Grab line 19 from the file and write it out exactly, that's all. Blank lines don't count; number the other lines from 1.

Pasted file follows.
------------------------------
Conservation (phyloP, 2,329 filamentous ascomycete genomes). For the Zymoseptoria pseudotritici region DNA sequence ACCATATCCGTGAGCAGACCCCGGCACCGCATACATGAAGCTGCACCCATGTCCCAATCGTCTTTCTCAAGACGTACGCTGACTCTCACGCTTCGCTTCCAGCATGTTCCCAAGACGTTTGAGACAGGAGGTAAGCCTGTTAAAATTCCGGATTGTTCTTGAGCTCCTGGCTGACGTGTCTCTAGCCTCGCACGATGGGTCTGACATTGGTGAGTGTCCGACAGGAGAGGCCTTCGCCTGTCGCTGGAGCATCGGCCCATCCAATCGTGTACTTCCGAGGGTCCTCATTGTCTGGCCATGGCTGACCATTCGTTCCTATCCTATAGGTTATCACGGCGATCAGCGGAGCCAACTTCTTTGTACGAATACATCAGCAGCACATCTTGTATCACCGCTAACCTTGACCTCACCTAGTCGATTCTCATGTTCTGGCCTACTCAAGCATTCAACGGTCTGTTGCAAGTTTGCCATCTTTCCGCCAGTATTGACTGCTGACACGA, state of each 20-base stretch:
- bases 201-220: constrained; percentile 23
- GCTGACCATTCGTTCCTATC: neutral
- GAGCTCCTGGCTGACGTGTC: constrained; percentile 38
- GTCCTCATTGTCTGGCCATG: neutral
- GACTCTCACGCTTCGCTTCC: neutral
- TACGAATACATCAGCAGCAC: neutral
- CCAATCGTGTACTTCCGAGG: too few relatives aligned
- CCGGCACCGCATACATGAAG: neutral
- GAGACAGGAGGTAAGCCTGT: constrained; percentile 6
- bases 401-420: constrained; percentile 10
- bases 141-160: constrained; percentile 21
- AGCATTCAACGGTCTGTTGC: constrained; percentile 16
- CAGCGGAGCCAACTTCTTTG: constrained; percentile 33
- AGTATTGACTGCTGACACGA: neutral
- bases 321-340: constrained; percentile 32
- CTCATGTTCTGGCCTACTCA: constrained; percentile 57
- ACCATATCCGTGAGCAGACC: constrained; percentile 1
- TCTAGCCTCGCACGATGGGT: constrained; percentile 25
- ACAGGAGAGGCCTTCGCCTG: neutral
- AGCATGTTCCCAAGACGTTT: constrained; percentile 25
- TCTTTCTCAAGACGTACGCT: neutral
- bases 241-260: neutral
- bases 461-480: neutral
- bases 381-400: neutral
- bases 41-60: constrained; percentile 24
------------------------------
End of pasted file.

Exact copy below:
- TCTAGCCTCGCACGATGGGT: constrained; percentile 25